Chandra killed of Saito’s Dragon token, and Bucher passed with mana up, and a Siege-Gang Commander active. He traded two tokens for the dragon, but seemed pained to find that Saito had drawn a second copy. A Bloodbraid Elf found Putrid Leech. Chandra pinged a Dragon token with her last point of loyalty, before Lightning Bolt finished it off. At every turn Bucher’s deck seemed to be doing the right things, only to be hampered by the aggressive draws of Saito.
After a little thought, the Japanese pro played Bituminous Blast to kill off Siege-Gang Commander, and cascaded into his third Sprouting Thrinax of the game. Now it was Saito’s turn to look steely calm. He was out of cards in hand, but had sufficient threats on the board that it did not matter.
Saito swung Bucher down to five and passed. Bucher drew, and scooped up his cards. It was on to Game 2.
Tomoharu Saito 1 – 0 Manuel Bucher
Saito wins the roll - a big factor in the mirror
There are a few schools of thought on how best to sideboard for the mirror. Saito’s changes were minimal, with a Broodmate Dragon and Siege-Gang Commander coming in. Buchers changes were more radical, including removing Lightning Bolt and Master of the Wild Hunt.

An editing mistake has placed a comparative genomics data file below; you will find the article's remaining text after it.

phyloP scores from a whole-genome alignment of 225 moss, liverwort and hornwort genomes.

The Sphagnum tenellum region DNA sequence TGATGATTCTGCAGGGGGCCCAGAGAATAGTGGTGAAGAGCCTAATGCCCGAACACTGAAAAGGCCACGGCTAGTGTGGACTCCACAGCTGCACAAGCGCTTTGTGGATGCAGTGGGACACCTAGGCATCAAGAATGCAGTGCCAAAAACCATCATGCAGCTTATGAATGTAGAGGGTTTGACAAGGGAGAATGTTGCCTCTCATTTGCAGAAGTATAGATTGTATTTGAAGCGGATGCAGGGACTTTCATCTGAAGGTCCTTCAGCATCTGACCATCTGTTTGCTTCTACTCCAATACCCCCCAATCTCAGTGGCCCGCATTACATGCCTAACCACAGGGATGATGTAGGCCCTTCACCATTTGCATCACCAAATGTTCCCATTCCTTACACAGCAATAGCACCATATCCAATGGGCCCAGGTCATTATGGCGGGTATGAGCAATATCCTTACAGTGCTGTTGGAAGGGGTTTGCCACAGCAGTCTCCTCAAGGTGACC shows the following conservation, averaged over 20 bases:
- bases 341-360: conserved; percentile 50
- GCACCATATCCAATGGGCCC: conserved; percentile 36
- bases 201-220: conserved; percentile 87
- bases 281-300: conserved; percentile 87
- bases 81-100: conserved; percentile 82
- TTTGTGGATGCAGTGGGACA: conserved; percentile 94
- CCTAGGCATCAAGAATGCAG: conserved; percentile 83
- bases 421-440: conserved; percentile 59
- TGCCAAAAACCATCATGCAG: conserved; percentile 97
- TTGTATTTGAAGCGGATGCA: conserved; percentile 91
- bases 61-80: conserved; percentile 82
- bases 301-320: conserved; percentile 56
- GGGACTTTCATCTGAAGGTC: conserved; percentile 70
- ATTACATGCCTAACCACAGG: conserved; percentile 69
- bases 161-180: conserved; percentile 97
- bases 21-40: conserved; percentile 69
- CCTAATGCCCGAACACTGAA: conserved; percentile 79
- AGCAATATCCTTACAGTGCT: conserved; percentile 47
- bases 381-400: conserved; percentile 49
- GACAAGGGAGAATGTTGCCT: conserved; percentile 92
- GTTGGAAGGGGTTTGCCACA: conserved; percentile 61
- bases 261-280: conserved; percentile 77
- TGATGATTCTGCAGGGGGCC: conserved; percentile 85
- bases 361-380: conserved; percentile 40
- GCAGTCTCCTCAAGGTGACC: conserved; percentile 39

Bucher led with a Putrid Leech on turn two – a play that Saito could not mirror, due to leading with a Swamp and a Mountain. What this did allow was a Terminate to maintain parity. Bucher soon replaced Putrid Leech with a second, and played Oran-Rief, the Vastwood.
Thanks to a fetchland Saito succeeded in getting all of his colours of mana using basic lands, and cast a Sprouting Thrinax right on time, on turn three. A Thrinax came from Bucher as well, and with Oran Rief, it was able to go one larger than Saito could manage.
It was Thrinaxes all around, as both players found a second Sprouting Thrinax each. Saito followed up with Blightning, knocking a Blightning and a Verdant Catacombs from Bucher’s hand. The one remaining card was Bloodbraid Elf. When that hit a Goblin Ruinblaster, the only consolation that Saito had as he looked at a busy red zone was that Bucher wasn’t able to use the kicker on his goblin. Those attacks still knocked Saito down to just two though, and on a healthy 11 life, Bucher had to feel that he would be able to force a rubber game.